Top Ten Tuesday: WEEX (1230 AM Easton, PA), 8/10/79

Last year, we visited WEEX in Easton, Pennsylvania and looked at their survey from April of 1975. Let’s go back and have a look at their survey from August 10, 1979.

I changed the table to include my remarks, as requested. Let me know what you think!

# Song/Artist Hot
100
Peak
Remarks
10 “The Devil Went Down To Georgia”
Charlie Daniels Band
3 The song is based on Vassar Clements’s 1975 song “Lonesome Fiddle Blues,” on which Charlie had played. It was kept from going further than #3 by “After The Love Is Gone” (which see) and “My Sharona.” Still, it was the CDB’s highest-charting single.
9 “Good Times”
Chic
1 From their 1979 album Risque, this song is frequently sampled on rap and hip-hop records. I chose a live, three-minute version of the song rather than the full eight-minute single. You’re welcome…
8 “I’ll Never Love This Way Again”
Dionne Warwick
5 Written by Richard Kerr and Will Jennings and produced by her Arista labelmate Barry Manilow, this was her first single after moving to Arista from Warner Bros. The song earned Ms. Warwick the 1980 Grammy for Best Female Pop Vocal Performance and earned Platinum status for sales in excess of 1 million. Interesting that, earlier in her career, she had a hit with “I’ll Never Fall In Love Again”…
7 “Suspicions”
Eddie Rabbitt
13 From his 1979 album Loveline, it reached #1 on the Country chart as well as #13 on the Hot 100. He says he wrote it in five minutes on a lunch break, and it was named BMI’s Song of the Year in 1980.
6 “You Can’t Change That”
Raydio
9 From Raydio’s second album Rock On, it reached #3 on the R&B chart. Raydio was primarily Arnell Carmichael on vocals and Ray Parker Jr. (who would go on to have a #1 hit with the theme from Ghostbusters in 1984) on bass, guitar, keyboards and vocals.
5 “Mama Can’t Buy You Love”
Elton John
9 The song was from Elton’s EP The Thom Bell Sessions, which was recorded in 1977 but not released until 1979. The Spinners provide background vocals. It also spent one week at #1 on the Adult Contemporary chart.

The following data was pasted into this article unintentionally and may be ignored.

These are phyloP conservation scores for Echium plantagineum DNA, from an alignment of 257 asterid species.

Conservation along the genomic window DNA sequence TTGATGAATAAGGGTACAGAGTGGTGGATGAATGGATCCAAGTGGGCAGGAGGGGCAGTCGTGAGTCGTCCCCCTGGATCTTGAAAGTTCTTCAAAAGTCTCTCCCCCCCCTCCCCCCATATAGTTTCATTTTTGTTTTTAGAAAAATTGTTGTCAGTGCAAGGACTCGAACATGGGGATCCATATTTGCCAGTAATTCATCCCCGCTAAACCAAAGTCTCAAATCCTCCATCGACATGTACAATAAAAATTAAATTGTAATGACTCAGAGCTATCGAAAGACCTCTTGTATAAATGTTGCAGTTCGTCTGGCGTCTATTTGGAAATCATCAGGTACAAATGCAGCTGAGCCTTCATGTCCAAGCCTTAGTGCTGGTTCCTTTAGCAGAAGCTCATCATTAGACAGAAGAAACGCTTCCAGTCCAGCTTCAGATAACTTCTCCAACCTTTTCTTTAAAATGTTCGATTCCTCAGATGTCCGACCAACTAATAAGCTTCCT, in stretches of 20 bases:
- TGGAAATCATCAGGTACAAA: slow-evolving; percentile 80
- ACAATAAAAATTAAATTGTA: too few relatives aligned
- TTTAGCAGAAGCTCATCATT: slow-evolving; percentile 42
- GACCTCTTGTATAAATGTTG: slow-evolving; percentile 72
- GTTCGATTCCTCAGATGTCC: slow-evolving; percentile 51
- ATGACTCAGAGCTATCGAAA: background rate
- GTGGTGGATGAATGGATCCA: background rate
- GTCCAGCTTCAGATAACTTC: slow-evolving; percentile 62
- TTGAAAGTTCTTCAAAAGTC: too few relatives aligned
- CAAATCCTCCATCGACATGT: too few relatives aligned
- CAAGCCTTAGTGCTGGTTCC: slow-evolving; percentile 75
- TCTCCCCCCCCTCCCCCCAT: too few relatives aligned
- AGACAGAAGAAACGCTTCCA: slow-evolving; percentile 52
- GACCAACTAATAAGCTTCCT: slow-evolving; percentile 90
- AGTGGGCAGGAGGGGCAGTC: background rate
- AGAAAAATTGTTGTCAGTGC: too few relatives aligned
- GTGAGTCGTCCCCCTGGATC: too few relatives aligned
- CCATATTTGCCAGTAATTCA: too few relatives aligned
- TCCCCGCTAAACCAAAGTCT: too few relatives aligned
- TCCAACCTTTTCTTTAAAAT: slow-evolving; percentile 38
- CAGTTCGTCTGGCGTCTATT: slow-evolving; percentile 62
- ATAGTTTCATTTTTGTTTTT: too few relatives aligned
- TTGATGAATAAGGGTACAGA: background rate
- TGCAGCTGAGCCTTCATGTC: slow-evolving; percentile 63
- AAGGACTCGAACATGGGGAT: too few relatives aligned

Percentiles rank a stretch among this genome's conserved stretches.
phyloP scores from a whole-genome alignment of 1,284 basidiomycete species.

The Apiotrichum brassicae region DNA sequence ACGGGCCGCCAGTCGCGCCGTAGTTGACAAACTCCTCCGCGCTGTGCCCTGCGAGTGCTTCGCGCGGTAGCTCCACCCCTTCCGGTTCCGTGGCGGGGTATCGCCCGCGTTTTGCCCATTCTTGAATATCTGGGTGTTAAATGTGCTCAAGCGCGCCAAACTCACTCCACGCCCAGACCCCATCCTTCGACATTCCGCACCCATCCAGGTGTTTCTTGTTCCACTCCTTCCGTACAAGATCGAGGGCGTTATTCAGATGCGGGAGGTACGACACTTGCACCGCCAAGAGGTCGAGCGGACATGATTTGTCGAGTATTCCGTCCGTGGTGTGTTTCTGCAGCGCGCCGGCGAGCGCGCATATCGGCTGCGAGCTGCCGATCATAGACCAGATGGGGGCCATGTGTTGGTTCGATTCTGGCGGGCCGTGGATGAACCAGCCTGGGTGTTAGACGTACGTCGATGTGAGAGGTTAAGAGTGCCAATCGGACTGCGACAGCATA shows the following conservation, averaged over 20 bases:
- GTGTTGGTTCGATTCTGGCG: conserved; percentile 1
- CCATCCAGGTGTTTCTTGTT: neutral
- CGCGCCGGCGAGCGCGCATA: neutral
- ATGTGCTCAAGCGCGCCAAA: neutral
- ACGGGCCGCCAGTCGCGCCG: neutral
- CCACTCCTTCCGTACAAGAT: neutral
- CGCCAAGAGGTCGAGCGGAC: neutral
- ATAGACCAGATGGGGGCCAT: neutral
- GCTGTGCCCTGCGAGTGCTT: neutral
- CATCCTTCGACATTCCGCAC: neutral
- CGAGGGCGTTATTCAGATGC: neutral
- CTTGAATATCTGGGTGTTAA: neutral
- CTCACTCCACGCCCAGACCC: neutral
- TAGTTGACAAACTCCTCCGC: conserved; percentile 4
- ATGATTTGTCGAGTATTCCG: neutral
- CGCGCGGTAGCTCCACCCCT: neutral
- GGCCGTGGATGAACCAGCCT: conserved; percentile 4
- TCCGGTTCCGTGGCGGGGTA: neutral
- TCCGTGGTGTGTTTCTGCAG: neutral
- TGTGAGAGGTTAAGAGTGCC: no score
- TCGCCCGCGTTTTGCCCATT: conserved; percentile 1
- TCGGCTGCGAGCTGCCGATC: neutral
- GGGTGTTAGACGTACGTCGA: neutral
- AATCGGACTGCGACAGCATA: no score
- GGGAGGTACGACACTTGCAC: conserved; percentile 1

4 “Sad Eyes”
Robert John
1 From his eponymous 1979 album, it was one of the few non-disco songs to reach #1 that year. 1979 was also the year Steve Dahl of Chicago’s WLUP held “Disco Demolition” at Comiskey Park as Americans tired of disco. Coincidence? I think not!
3 “Lead Me On”
Maxine Nightingale
24 This was originally on the UK versions of her 1978 album Love Lines. The album was never released in the US; however, Al Teller, who had produced Maxine’s single “Right Back Where We Started From” and just taken control of Windsong Records, issued it on that label as a single. It was written by Allee Willis and David Lasley.
2 “After The Love Has Gone”
Earth Wind & Fire
2 This was the Song of the Day last Wednesday, so check out that post for the details on it. To quote Barney Fife, I don’t chew my cabbage twice…
1 “The Main Event/Fight”
Barbra Streisand
3 This is a medley of two songs from the 1979 movie The Main Event, which starred Ms. Streisand and Ryan O’Neal. It’s one of two disco-type songs she did in 1979, and was off the charts very shortly after it peaked.

And that’s Top Ten Tuesday for August 11, 2020.

14 thoughts on “Top Ten Tuesday: WEEX (1230 AM Easton, PA), 8/10/79

  1. Summer of ‘79. I was 19, had just finished my freshman year of college, and I had a job with the parks department, which meant I was at the beach every day. I met the man I would eventually marry. And all these great songs were on the radio.

    Liked by 1 person

  2. God how love that first song and hate it when they sensor that one part at the end when he says “son of a bitch” and they put it “son of a gun”. I enjoyed the others and didn’t know the title of Elton John’s song but know it well. Love watching the last video since it shows some great photos of Studio 54. I wish I could have been there in its heyday

    Liked by 1 person

    1. At least that’s a little more artful than the way they dealt with the same epithet in Johnny Cash’s “A Boy Named Sue.” Back in the ’60’s they used a 1000 Hz tone to cover the words up, a practice known as “bleeping.” Scared the hell out of me the first time I heard it…

      Liked by 1 person

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